Chavez-Clinton Surprise Meeting Reduces Tension

Venezuelan President Hugo Chavez and US Secretary of State Hillary Clinton talked about Caracas’ rejection of Washington’s proposed ambassador to Venezuela when the two chatted briefly Saturday after the inauguration of Dilma Rousseff as President of Brazil.


“Wise people correct their mistakes”, Venezuelan President Hugo Chavez told Secretary of State Hillary Clinton when the two spoke briefly last weekend in Brazil about Caracas’ rejection of Washington’s proposed ambassador to Venezuela, according to an unnamed Venezuelan official.

Chavez also told Clinton, according to the same official, that he has no plans to break off relations with the United States. “It was a pleasant, unforeseen encounter”, the official said.

The Venezuelan government rejected the appointment of Larry Palmer as Washington’s ambassador to Caracas after the diplomat told the US Senate Foreign Relations Committee that the morale of the Venezuelan military was low and called for a probe into the alleged presence of Colombian rebels in Venezuela. Palmer also questioned Venezuela’s democracy and the state of press freedom in the South American nation.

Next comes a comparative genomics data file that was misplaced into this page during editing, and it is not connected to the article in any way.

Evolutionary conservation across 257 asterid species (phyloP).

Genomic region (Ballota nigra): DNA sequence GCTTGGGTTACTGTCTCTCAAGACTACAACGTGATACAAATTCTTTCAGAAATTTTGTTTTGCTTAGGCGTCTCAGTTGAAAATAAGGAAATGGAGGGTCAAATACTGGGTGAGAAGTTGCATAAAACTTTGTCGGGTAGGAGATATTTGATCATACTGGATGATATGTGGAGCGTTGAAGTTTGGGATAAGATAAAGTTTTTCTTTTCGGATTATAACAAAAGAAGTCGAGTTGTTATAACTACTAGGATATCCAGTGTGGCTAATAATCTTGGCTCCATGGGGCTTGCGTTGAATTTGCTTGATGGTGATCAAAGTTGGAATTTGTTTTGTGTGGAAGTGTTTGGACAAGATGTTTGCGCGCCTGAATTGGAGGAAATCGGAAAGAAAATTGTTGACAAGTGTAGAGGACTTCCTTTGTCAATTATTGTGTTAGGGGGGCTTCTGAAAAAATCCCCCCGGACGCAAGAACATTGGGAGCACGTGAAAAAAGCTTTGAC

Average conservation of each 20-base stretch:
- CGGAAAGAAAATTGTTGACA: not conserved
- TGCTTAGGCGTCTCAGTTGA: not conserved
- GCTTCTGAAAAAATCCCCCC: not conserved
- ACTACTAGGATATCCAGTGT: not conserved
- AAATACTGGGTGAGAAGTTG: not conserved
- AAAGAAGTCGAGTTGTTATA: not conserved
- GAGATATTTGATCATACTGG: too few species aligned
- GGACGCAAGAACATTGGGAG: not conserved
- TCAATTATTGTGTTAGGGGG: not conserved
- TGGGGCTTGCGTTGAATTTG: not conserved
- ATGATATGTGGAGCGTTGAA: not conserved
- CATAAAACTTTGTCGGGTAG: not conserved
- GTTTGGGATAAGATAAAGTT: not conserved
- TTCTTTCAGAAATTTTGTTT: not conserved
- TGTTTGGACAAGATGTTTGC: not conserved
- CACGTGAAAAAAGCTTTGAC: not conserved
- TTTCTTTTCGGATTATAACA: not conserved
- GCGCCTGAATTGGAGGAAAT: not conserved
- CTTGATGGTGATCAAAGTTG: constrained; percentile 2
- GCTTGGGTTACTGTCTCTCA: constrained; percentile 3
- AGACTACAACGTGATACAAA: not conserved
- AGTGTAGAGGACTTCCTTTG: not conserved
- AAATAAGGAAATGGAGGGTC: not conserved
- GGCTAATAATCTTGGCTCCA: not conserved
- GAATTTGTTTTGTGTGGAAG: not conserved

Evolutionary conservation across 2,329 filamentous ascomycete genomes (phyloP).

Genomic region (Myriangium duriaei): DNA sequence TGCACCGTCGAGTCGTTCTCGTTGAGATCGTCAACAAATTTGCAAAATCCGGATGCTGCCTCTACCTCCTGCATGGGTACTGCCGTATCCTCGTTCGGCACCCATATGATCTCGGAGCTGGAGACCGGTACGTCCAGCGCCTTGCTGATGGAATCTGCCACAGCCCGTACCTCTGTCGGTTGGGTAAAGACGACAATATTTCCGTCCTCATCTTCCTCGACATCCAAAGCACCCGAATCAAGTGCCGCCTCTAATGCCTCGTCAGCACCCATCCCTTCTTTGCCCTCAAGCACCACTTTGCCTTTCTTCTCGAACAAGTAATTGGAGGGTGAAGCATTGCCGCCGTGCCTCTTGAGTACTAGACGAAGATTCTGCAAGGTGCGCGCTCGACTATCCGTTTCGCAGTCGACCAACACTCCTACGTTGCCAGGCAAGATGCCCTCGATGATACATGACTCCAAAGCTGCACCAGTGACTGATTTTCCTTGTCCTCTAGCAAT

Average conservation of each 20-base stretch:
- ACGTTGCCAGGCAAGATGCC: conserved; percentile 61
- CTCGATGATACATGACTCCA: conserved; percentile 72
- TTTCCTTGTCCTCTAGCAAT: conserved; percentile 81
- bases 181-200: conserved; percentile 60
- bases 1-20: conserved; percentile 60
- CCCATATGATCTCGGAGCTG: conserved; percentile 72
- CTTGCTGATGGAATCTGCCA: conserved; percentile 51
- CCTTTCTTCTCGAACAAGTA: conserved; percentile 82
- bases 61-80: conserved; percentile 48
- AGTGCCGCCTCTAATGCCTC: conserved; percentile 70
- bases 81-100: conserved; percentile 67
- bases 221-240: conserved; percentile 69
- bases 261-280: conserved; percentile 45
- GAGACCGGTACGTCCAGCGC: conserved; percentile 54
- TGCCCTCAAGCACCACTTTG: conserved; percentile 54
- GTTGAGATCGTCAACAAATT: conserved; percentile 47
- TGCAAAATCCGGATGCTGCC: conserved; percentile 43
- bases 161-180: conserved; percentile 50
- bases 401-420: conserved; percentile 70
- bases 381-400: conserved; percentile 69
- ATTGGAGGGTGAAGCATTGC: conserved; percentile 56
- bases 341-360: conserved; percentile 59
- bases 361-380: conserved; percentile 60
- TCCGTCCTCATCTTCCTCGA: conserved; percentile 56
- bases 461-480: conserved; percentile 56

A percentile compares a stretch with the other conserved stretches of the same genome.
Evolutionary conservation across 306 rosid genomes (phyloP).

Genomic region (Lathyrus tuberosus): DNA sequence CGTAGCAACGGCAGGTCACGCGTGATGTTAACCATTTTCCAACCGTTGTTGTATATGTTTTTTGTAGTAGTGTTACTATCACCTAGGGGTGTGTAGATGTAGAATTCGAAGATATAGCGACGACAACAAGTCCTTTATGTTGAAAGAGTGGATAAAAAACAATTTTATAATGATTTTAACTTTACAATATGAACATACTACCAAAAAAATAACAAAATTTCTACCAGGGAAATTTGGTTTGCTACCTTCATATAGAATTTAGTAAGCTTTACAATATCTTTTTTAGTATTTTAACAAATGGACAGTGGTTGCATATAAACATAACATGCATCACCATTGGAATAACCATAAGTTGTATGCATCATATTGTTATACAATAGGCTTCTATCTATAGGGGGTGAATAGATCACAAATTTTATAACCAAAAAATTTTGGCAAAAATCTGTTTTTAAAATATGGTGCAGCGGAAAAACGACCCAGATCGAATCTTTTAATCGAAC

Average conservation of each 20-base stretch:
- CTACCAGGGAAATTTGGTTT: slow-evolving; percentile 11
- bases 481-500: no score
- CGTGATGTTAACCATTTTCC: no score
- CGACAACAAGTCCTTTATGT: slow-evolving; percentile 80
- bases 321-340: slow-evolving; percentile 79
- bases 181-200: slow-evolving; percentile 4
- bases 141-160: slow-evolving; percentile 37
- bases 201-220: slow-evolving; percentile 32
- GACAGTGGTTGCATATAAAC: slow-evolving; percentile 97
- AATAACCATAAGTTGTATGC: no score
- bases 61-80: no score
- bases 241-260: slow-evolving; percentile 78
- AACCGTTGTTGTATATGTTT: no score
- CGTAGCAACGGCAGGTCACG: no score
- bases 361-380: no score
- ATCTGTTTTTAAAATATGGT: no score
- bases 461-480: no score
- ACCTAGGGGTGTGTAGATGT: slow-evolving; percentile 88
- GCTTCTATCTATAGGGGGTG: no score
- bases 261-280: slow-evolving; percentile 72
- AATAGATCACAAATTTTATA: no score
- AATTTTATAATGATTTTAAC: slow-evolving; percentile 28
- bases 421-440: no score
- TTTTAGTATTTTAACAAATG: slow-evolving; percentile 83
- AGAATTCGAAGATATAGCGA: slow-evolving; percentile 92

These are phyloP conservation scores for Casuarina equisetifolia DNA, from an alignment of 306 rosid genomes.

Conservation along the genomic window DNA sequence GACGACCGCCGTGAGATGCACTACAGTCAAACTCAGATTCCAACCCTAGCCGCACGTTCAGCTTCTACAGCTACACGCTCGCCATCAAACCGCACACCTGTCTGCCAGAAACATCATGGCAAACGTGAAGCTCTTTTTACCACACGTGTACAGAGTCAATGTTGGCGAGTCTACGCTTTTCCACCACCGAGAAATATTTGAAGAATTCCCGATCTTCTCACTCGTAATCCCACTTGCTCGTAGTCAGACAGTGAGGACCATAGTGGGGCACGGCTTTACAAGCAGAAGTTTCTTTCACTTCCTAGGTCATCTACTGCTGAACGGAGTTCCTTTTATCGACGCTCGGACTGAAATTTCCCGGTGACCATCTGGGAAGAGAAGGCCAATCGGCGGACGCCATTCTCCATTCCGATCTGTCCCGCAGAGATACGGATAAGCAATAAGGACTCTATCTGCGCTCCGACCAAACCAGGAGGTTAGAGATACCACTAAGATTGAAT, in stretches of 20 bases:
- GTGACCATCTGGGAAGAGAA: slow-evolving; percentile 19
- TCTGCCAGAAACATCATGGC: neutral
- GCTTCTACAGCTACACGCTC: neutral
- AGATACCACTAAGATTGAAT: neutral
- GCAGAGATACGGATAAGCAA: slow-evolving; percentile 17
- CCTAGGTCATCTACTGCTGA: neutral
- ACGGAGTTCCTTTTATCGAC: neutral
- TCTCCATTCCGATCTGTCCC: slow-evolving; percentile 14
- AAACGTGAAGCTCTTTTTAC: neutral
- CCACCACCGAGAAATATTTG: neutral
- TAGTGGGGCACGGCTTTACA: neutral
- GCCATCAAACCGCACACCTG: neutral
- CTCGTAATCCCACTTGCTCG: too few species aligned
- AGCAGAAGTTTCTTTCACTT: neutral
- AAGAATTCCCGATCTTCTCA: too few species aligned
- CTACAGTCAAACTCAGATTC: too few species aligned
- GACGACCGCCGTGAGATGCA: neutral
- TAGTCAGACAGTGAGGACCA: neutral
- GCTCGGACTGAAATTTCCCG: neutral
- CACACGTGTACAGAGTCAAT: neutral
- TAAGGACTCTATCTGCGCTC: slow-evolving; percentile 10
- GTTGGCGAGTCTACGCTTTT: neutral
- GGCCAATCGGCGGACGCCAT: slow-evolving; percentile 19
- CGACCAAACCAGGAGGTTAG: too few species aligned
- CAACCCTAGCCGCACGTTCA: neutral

The Venezuelan government perceived Palmer’s statements as “unfitting for a diplomat”, making him “ineligible” for the job.

The State Department threatened Venezuela with “consequences” for rejecting Palmer, although Venezuela’s decision was firmly rooted in international law and principles of sovereignty that clearly give the host nation the authority to reject or accept Chavez-Clinton suprise meeting reduces tensions a foreign diplomat. No foreign dignatary can ever be “imposed” by one nation upon another.

Nonetheless, the State Department responded on December 29 by quietly revoking the visa of Venezuela’s Ambassador to the US, Bernardo Alvarez, while he was out of the country on holiday, thereby preventing his return.

After the brief exchange of words in the Brazilian capital, Washington left open the possibility that it would name a substitute for Palmer, despite initially insisting that Palmer was the only candidate for the position.

Palmer’s nomination became null and void upon the close of the 111th Congress at the end of 2010, State Department spokesman Philip Crowley said Monday.

President Barack Obama’s administration “will evaluate” whether to propose a new nominee, Crowley said.

President Chavez said on Tuesday evening that he felt the encounter with Clinton, though surprising, was a “good sign”.